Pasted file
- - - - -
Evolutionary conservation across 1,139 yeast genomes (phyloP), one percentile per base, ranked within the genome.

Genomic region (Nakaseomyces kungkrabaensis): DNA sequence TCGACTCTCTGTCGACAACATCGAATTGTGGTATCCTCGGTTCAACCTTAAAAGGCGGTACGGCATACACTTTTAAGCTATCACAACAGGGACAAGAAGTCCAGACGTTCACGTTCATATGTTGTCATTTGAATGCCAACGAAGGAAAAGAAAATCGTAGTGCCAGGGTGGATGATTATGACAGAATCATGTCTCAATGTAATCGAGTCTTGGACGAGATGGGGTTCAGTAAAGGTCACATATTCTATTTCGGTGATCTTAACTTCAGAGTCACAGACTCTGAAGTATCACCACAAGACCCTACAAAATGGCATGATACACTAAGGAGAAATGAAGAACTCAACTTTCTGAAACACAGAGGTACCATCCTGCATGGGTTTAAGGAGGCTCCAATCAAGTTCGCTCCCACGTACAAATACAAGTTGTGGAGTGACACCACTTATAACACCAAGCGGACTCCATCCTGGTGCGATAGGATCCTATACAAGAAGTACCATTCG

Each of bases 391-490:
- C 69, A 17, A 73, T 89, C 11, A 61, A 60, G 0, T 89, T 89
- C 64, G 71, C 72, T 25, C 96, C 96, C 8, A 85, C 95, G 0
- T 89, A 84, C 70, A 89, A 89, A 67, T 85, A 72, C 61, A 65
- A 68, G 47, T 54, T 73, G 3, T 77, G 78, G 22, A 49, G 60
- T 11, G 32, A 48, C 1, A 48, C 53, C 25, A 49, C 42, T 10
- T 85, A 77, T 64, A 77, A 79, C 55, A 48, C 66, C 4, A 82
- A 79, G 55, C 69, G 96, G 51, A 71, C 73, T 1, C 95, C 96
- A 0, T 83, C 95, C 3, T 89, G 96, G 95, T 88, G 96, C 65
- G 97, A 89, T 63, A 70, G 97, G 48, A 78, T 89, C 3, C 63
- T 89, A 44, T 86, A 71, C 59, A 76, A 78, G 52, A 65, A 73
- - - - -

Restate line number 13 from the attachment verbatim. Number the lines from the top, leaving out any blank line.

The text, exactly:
- T 89, A 44, T 86, A 71, C 59, A 76, A 78, G 52, A 65, A 73